23. Richard Feynman, a physicist, author, musician, professor, and traveler, died in Los Angeles in 1988. His last words? “This dying is boring.”

24. As Benjamin Franklin lay dying at the age of 84, his daughter told him to change position in bed so he could breathe more easily. Franklin’s last words were, “A dying man can do nothing easy.”

25. Albert Abraham Michelson dedicated his lifeto measuring the speed of light and was the first American to win a Nobel Prize for physics. Even as he was dying at age 78, he was measuring light. He wrote in his log: “The following is a report on the measurement of the velocity of light made at the Irvine Ranch, near Santa Ana, California, during the period of September 1929 to—.”

26. Thomas B. Moran was a pickpocket, known by the nickname “Butterfingers.” He reportedly stole as many as 50,000 wallets in his career. He died in Miami in 1971, and his last words were, “I’ve never forgiven that smart-alecky reporter who named me Butterfingers. To me, it’s not funny.”

27. Murderer James W. Rodgers was put in front of a firing squad in Utah and asked if he had a last request. He replied, “Bring me a bullet-proof vest.”

28. Charles “Lucky” Luciano was a mob leader who helped the U.S. work with the Sicilian Mafia during World War II in exchange for a reduced prison sentence. His last words were, “Tell Georgie I want to get in the movies one way or another.” And it worked! His life story is told in the movies , , and many more. He also appears as a character in HBO's .

29. John Arthur Spenkelink was executed in Florida in 1979. He spent his final days writing these last words on various pieces of mail: “Capital punishment means those without the capital get the punishment.”

30. Convicted murderer Thomas J. Grasso used his last words to complain about his last meal. He said, “I did not get my Spaghetti-O’s; I got spaghetti. I want the press to know this.”

31. Sir Arthur Conan Doyle, who wrote the Sherlock Holmes stories, died at age 71 in his garden. He turned to his wife and said, “You are wonderful,” then clutched his chest and died.

32. Writer T.S. Eliot was only able to whisper one word as he died: “Valerie,” the name of his wife.

33. Actor and comedian W.C. Fields died in 1946. He last words: “God damn the whole friggin’ world and everyone in it but you, Carlotta.” He was speaking to Carlotta Monti, his longtime mistress.

34. Percy Grainger was an Australian composer who, with his dying words, told his wife Ella, “You’re the only one I like.”

35. Actor Michael Landon, best known for Little House on the Prairie and Highway to Heaven, died of cancer in 1991. His family gathered around his bed, and his son said it was time to move on. Landon said, “You’re right. It’s time. I love you all.”

36. Football coach Vince Lombardi died of cancer in 1970. As he died, Lombardi turned to his wife Marie and said, “Happy anniversary. I love you.”

37. O.O. McIntyre was an American reporter. He died at age 53, and spoke his last words to his wife Maybelle: “Snooks, will you please turn this way. I like to look at your face.”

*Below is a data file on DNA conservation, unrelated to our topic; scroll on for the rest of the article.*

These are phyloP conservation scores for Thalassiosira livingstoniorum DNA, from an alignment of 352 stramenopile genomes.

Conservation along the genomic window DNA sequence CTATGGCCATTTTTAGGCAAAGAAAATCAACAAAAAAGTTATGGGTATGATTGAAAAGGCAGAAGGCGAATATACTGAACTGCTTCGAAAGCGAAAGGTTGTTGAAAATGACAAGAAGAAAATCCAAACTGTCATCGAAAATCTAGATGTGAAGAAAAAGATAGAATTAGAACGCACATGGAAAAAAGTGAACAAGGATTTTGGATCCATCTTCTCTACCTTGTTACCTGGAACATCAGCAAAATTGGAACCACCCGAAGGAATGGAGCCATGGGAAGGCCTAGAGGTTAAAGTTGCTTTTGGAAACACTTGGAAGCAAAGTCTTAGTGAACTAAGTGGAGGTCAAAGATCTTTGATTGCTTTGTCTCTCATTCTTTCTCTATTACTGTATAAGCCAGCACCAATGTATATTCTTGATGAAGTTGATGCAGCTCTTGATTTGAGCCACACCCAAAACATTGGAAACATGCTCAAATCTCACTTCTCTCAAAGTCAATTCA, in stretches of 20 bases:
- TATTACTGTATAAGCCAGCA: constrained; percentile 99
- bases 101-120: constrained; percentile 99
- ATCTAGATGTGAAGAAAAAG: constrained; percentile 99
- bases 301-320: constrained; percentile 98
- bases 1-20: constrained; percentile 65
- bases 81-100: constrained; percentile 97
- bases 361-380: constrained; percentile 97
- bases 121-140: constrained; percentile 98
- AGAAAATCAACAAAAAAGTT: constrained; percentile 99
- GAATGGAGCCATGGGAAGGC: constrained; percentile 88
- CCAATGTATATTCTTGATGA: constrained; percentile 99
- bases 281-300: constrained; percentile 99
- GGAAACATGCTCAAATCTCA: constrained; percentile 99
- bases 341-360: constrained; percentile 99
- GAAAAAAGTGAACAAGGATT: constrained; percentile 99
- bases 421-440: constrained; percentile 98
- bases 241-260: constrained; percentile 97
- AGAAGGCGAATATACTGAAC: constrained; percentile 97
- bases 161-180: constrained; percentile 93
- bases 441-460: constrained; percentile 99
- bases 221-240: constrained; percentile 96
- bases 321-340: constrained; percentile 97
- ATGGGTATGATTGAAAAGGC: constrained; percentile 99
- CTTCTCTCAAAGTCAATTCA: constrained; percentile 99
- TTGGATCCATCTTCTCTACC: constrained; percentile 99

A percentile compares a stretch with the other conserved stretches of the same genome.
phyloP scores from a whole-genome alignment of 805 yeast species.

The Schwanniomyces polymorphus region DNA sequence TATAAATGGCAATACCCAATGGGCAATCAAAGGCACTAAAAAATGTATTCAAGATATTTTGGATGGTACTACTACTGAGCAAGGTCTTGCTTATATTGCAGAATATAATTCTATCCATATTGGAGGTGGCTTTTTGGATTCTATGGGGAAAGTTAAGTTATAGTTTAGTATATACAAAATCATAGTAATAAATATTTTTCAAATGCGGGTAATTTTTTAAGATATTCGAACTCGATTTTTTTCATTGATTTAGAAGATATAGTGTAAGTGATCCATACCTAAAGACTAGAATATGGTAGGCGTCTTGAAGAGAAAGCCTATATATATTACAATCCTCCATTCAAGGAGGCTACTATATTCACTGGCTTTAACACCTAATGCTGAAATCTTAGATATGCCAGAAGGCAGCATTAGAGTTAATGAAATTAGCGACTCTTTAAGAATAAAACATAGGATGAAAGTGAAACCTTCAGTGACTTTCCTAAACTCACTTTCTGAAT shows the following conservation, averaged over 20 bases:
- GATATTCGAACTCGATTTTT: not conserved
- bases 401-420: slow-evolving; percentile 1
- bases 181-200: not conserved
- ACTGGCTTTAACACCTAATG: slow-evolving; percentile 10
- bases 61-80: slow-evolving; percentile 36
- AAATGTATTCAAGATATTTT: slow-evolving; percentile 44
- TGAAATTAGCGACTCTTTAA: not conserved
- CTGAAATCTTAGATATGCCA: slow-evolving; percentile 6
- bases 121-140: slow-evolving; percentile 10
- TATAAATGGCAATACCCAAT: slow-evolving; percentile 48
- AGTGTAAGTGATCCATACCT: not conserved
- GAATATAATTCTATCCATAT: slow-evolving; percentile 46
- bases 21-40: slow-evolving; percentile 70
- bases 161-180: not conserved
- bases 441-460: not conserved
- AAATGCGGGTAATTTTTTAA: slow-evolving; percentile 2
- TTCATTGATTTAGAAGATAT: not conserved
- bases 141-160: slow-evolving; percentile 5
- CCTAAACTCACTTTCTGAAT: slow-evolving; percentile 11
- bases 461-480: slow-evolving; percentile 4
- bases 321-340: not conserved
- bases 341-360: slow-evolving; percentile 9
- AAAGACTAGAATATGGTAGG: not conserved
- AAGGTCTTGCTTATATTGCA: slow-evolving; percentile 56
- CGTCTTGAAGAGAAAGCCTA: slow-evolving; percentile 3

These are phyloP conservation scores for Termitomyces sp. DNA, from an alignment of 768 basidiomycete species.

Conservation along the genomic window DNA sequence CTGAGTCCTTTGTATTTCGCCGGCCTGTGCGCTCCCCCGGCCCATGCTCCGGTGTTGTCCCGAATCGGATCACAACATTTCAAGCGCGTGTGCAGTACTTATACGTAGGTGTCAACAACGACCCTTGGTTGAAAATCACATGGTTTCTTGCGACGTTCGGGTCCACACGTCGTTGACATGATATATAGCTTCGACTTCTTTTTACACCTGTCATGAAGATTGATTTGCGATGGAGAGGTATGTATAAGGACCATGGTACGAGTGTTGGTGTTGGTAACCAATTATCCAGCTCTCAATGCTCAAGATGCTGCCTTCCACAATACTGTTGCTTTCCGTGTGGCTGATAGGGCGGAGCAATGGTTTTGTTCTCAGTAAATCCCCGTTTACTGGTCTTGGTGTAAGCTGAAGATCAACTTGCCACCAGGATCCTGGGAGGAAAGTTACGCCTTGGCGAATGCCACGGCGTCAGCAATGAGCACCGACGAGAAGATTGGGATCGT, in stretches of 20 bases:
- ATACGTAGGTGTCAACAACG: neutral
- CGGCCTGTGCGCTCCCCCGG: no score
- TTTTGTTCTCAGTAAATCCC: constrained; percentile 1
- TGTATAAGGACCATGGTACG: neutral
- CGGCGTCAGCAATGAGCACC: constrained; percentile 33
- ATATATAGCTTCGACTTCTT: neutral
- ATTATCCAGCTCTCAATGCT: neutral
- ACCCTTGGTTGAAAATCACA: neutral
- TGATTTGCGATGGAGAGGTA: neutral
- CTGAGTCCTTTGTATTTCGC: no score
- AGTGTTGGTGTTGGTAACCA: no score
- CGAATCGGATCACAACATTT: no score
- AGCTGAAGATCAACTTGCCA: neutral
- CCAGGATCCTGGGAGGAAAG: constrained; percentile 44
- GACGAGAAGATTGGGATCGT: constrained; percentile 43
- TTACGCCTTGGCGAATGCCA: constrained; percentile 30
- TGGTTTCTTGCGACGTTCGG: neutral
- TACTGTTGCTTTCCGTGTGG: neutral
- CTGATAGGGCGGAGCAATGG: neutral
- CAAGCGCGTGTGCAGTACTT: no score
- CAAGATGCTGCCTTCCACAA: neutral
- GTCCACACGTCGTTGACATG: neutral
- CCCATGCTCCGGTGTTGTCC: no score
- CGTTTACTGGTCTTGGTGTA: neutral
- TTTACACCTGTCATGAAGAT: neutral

38. When he was 57, Edward R. Murrow died while patting his wife’s hand. He said, “Well, Jan, we were lucky at that.”

39. John Wayne died at age 72 in L.A. He turned to his wife and said, “Of course I know who you are. You’re my girl. I love you."

40. Humphrey Bogart’s wife Lauren Bacall had to leave the house to pick up their kids. Bogart said, “Goodbye, kid. Hurry back.” Not quite, “Here's looking at you, kid,” but close.

41. Before Ernest Hemingway committed suicide, he told his wife Mary, “Goodnight my kitten.”

42. Donald O’Connor was a singer, dancer, and actor. He also hosted the Academy Awards in 1954. O'Connor died at age 78 with his family gathered around him. He joked, “I’d like to thank the Academy for my lifetime achievement award that I will eventually get.” He still hasn’t gotten one.

43. Pulitzer Prize-winning playwright Eugene O’Neill was born in a room at the Broadway Hotel on what is now Times Square. He died at age 65 in a Boston hotel. His last words? “I knew it! I knew it! Born in a hotel room and, goddamn it, dying in a hotel room.”

44. Jack Soo was an actor on the TV series . On the show, there was a running gag about Soo’s character making crappy coffee in the office. Soo developed cancer of the esophagus, and when was being wheeled into an operating room, he joked to co-star Hal Linden, “It must have been the coffee.” In a tribute episode, cast members raised coffee cups in Soo’s memory.

45. Josephine Baker knew how to party. She sang, danced, and acted. She adopted a dozen kids and lived in Paris. On the last night of her life, she left a party being held in her honor, saying, “Oh, you young people act like old men. You are no fun.”

46. Charles Gussman was a writer and TV announcer, who wrote the pilot episode of , among other shows. As he became ill, he said he wanted his last words to be memorable. When he daughter reminded him of this, he gently removed his oxygen mask and whispered: “And now for a final word from our sponsor—.”